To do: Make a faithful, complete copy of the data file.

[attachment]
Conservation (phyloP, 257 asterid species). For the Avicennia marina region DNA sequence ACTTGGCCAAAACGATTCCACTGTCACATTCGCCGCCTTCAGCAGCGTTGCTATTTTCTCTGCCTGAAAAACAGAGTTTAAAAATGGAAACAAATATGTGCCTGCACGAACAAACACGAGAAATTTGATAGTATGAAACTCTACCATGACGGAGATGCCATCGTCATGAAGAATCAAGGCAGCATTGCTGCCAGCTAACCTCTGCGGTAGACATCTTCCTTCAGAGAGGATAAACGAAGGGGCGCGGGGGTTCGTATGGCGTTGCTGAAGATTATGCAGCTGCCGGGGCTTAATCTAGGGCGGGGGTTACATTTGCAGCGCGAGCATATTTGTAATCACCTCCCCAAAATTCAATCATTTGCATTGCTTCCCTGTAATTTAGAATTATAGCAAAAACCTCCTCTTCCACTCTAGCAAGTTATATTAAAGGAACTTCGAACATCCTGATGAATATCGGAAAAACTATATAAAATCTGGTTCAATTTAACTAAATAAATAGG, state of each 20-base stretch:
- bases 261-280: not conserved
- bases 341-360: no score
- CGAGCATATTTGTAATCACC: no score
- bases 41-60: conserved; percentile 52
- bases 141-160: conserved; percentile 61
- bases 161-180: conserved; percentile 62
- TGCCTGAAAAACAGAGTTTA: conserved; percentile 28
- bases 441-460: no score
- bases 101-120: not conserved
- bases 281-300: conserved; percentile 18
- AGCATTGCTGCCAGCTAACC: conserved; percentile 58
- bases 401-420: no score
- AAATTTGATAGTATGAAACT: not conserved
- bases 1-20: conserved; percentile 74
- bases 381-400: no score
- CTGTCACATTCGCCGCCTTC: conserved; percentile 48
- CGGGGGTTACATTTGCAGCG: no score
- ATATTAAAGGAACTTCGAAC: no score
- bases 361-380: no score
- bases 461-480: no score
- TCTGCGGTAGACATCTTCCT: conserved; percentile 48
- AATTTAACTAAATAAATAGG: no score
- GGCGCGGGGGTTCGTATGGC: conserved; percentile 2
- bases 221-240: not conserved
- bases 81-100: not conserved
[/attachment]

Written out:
Conservation (phyloP, 257 asterid species). For the Avicennia marina region DNA sequence ACTTGGCCAAAACGATTCCACTGTCACATTCGCCGCCTTCAGCAGCGTTGCTATTTTCTCTGCCTGAAAAACAGAGTTTAAAAATGGAAACAAATATGTGCCTGCACGAACAAACACGAGAAATTTGATAGTATGAAACTCTACCATGACGGAGATGCCATCGTCATGAAGAATCAAGGCAGCATTGCTGCCAGCTAACCTCTGCGGTAGACATCTTCCTTCAGAGAGGATAAACGAAGGGGCGCGGGGGTTCGTATGGCGTTGCTGAAGATTATGCAGCTGCCGGGGCTTAATCTAGGGCGGGGGTTACATTTGCAGCGCGAGCATATTTGTAATCACCTCCCCAAAATTCAATCATTTGCATTGCTTCCCTGTAATTTAGAATTATAGCAAAAACCTCCTCTTCCACTCTAGCAAGTTATATTAAAGGAACTTCGAACATCCTGATGAATATCGGAAAAACTATATAAAATCTGGTTCAATTTAACTAAATAAATAGG, state of each 20-base stretch:
- bases 261-280: not conserved
- bases 341-360: no score
- CGAGCATATTTGTAATCACC: no score
- bases 41-60: conserved; percentile 52
- bases 141-160: conserved; percentile 61
- bases 161-180: conserved; percentile 62
- TGCCTGAAAAACAGAGTTTA: conserved; percentile 28
- bases 441-460: no score
- bases 101-120: not conserved
- bases 281-300: conserved; percentile 18
- AGCATTGCTGCCAGCTAACC: conserved; percentile 58
- bases 401-420: no score
- AAATTTGATAGTATGAAACT: not conserved
- bases 1-20: conserved; percentile 74
- bases 381-400: no score
- CTGTCACATTCGCCGCCTTC: conserved; percentile 48
- CGGGGGTTACATTTGCAGCG: no score
- ATATTAAAGGAACTTCGAAC: no score
- bases 361-380: no score
- bases 461-480: no score
- TCTGCGGTAGACATCTTCCT: conserved; percentile 48
- AATTTAACTAAATAAATAGG: no score
- GGCGCGGGGGTTCGTATGGC: conserved; percentile 2
- bases 221-240: not conserved
- bases 81-100: not conserved